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It’s not a case of all or none

World Coal,

Greg Lane

Let’s face it. Coal is on the nose.

Coal has gone from being one of the popular kids in school during the massive boom, to being the kid who is bullied from even those who were once buddies.

It’s been somewhat of a perfect storm. From record prices and massive demand to an oversupply and market glut. Share prices and job numbers reflect the dive in coal’s popularity – and let’s not mention the treasury coffers.

Politicians were once big fans, with the largesse from the boom padding those coffers and pumping up royalties – plus the added bonus of winning over the voter with the likes of juicy tax cuts, new roads, schools and hospitals, to name a few.

But it would seem even some of our closest buddies are turning their noses up at coal in preference to sexy renewables. After all, who wouldn’t love a shiny new solar panel sitting atop their roof? It’s fashionable, it’s subsidised, it’s relatively cheap and you can say you’ve ditched coal. After all, no-one would publicly admit that they were buddies with coal anymore, would they? They fear that, if they did, the schoolyard bullies could turn their attention to them.

And those bullies come in the form of the taxpayer-funded anti-coal activists.

We don’t hear the environmental activists chanting or brandishing placards with slogans ‘no copper’, ‘no aluminium’, ‘no gold’; however, we see and hear the loud-and-clear roar against coal.

The broad argument dished out by the activists is that, in the future, it’s a case of fossil fuels or renewables. Their narrative touts the suggestion that we can flip the switch and turn off fossil fuels, then turn on renewables: a case of all or none. While most of us know that’s just not possible, there are many who are jumping on that noisy bandwagon. And little do they acknowledge – or realise – that the bandwagon is made from coal.

The activists forget, ignore or don’t even realise that metallurgical coal and iron ore is required to make the steel for many bandwagons: cars, buses, trains, ferries, bikes and so on. An average refrigerator requires 70 kg of steel. Every solar frame is made from some steel. Every 1 MW of wind turbine capacity requires 220 t of coal – or the equivalent of 220 small cars – while the foundation is made from concrete, which is made using products of coal.

One of the main uses of thermal coal is in electricity generation. The activists screech to all who will listen that the tap to this cheap and reliable fuel source can be turned off. Regardless of their rhetoric, the International Energy Agency (IEA) has forecast that the demand for coal is set to increase as Asia’s demands grow in its bid to alleviate poverty and a life of darkness.

While the western world – including green activists – enjoy the luxuries of flicking on a switch to light homes and offices, heating food on an electric or gas stove or simply having a hot shower every morning, there are 1.3 billion who don’t. Therefore, by 2040, Asia is projected to account for four out of every five tonnes of coal consumed globally to meet the demand and help fill the void. In Southeast Asia, the share of coal in electricity generation is forecast to rise from 32% to 50%.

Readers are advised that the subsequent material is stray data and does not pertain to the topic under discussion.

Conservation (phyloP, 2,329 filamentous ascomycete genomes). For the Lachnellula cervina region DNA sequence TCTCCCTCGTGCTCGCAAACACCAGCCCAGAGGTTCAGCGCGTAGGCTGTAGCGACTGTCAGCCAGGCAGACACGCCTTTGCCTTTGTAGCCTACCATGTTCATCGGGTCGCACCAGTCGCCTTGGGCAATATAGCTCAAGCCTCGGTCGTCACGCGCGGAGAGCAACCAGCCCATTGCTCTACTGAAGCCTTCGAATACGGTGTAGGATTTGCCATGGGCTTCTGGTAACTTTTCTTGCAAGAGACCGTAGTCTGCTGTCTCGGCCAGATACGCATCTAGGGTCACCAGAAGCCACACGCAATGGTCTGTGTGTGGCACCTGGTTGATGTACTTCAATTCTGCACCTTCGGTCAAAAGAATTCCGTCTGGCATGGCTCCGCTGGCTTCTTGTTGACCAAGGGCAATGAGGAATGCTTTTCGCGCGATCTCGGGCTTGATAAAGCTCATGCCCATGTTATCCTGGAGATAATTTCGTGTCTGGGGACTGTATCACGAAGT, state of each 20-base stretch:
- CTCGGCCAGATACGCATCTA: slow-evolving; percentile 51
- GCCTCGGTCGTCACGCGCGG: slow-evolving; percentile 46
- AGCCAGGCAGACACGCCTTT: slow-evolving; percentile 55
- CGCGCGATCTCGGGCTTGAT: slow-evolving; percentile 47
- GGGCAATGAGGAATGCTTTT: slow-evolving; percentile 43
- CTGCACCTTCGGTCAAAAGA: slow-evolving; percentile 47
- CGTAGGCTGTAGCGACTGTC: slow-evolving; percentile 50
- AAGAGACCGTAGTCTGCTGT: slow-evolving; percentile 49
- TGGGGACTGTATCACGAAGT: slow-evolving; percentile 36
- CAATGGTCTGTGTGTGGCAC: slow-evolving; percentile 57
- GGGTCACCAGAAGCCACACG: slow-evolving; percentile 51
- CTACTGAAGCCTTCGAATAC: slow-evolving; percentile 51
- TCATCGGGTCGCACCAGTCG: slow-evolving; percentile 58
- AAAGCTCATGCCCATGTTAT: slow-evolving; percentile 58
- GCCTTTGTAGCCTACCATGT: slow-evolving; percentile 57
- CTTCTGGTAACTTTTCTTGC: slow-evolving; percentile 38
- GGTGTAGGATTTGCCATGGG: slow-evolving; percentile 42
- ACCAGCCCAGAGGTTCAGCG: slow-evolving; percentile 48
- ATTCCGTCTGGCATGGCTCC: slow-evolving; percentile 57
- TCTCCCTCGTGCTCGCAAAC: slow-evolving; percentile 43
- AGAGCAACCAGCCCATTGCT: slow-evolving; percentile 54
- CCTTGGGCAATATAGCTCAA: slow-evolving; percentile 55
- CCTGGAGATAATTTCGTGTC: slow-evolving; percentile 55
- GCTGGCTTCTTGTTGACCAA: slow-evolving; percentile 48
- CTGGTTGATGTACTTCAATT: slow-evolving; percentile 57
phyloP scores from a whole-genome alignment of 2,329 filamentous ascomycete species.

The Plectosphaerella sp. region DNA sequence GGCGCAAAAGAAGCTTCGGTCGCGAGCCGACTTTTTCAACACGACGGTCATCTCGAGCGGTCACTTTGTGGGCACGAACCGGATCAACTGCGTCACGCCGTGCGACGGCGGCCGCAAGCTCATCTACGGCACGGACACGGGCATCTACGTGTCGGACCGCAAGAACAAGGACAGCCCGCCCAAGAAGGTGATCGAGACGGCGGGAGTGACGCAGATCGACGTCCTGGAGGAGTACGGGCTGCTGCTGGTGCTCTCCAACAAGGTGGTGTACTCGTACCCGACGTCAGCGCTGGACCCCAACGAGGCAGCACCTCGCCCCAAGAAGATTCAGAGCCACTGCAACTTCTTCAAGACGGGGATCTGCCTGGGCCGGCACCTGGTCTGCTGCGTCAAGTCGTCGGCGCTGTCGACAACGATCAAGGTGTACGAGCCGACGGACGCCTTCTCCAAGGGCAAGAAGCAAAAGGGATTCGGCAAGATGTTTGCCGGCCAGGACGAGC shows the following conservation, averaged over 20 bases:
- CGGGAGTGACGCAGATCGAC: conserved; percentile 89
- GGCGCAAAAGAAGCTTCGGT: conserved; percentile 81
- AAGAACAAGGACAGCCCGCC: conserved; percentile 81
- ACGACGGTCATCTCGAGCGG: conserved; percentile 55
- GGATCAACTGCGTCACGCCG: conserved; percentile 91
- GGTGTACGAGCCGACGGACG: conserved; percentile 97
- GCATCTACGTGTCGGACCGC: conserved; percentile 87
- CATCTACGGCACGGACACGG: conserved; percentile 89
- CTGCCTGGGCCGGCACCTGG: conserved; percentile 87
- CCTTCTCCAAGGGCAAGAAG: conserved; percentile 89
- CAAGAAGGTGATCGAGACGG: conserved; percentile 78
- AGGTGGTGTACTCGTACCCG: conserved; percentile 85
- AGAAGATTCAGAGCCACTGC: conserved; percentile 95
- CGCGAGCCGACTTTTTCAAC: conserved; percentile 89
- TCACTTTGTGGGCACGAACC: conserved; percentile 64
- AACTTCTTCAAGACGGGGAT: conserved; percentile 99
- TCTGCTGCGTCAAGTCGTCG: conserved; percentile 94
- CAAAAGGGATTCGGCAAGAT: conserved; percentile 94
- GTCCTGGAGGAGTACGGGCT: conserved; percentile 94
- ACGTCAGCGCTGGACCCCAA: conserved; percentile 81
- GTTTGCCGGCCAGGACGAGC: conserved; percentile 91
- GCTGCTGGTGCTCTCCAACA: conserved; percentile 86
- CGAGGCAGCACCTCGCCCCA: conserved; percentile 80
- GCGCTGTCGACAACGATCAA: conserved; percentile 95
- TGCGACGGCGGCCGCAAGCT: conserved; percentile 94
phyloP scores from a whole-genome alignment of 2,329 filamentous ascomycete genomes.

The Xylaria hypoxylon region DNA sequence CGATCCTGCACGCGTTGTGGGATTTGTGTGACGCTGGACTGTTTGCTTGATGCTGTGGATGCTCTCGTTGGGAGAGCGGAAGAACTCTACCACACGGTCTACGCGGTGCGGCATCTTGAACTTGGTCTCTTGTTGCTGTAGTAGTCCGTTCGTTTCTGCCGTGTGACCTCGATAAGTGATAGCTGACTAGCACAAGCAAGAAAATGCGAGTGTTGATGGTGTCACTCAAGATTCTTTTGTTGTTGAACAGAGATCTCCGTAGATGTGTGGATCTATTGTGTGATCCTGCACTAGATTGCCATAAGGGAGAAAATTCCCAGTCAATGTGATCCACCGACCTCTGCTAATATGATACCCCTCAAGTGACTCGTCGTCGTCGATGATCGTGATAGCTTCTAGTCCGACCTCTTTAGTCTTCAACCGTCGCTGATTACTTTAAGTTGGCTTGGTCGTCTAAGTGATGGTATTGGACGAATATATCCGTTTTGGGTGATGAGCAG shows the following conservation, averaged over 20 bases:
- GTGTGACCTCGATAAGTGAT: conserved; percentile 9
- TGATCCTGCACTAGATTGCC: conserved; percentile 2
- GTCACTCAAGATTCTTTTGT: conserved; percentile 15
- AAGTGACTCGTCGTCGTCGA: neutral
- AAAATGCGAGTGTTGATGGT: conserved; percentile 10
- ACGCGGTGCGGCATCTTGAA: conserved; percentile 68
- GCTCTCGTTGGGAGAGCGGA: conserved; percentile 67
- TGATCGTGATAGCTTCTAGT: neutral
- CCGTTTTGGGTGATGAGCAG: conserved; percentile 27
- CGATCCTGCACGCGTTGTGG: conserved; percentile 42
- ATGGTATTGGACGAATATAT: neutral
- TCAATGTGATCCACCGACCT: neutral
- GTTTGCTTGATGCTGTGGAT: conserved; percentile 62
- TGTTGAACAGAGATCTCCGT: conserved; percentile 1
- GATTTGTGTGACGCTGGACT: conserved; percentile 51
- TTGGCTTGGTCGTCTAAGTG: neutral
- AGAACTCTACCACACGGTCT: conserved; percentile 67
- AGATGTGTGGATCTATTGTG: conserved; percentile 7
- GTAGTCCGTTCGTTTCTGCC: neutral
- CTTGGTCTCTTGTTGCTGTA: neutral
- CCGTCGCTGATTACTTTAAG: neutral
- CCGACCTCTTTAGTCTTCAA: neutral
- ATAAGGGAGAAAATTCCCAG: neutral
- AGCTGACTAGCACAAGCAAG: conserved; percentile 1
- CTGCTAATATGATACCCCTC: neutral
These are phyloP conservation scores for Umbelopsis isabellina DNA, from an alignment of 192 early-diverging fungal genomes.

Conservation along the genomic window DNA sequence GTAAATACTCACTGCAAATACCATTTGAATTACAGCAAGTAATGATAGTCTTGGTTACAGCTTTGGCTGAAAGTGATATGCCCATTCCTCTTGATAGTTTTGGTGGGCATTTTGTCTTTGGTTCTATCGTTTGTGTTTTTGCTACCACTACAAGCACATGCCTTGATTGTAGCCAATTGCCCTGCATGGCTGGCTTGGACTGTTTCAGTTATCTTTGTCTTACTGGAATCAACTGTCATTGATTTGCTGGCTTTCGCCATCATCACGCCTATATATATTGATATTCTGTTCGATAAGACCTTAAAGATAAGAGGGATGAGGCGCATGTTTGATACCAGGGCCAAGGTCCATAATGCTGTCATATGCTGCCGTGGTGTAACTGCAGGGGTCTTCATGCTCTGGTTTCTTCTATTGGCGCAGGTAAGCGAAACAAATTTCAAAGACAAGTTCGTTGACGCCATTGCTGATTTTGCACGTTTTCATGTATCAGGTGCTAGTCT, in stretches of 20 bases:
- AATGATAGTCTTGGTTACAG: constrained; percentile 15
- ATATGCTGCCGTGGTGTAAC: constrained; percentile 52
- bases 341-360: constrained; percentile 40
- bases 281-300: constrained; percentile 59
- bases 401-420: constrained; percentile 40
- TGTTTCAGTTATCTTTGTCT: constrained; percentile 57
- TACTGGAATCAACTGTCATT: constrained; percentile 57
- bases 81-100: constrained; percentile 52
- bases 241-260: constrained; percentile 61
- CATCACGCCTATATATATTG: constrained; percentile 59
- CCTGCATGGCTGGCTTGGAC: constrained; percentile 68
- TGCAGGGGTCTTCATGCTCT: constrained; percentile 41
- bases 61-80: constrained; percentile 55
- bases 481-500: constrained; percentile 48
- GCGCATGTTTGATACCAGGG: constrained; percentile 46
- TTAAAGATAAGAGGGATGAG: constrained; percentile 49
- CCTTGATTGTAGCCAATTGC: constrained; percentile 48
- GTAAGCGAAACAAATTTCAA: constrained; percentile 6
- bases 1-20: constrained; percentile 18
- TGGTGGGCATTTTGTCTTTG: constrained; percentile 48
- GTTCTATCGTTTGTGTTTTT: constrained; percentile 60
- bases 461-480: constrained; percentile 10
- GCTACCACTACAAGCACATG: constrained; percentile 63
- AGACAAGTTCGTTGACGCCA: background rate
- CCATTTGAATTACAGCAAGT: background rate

And Queensland is in pole position to feed that demand over the coming decades. It’s simple: our coal contains a higher energy value at 6100 kcal/kg and produces lower emissions than that of some of our market competitors. One tonne of our thermal coal can produce as much energy as 1.5 t of Indian coal, which sits at 3500 kcal/kg: replacing Indian coal with Australian coal therefore produces roughly one third less emissions. The coal produced by our Indonesian neighbours, which measures 5130 kcal/kg, also burns less efficiently due to, in part, its high moisture content.

Queensland coal is the perfect choice to help reduce global emissions. It is also a better fuel supply for the new generation of high-efficiency lower-emission (HELE) power plants being built. The IEA report also notes that based on the strong demand for coal in Southeast Asia, there is significant opportunity for greater investment in highly-efficient power plants that have the ability to reduce emissions by up to 40%. There are already 670 HELE generation units operating across wider Asia and about 1000 more on the drawing board.

So despite the current bullying war that is being waged by the anti-coal activists, the outlook for coal is not diminishing. It’s time for people to understand that coal’s future is not dead; it’s time to buddy up and accept that future global energy needs will be met using a mix of different fuels feeding in through different mechanisms. The answer is not ‘all or none’ as some would have the public and the policy makers believe. The answer is that, long into the future, fossil fuels will provide a crucial and significant role in the energy mix. It’s not a case of fossil fuels OR renewables – it’s a case of fossil fuels AND renewables.

Note: This article first appeared in the May 2016 issue of World Coal.

About the author: Greg Lane is Acting Chief Executive of the Queensland Resources Council.

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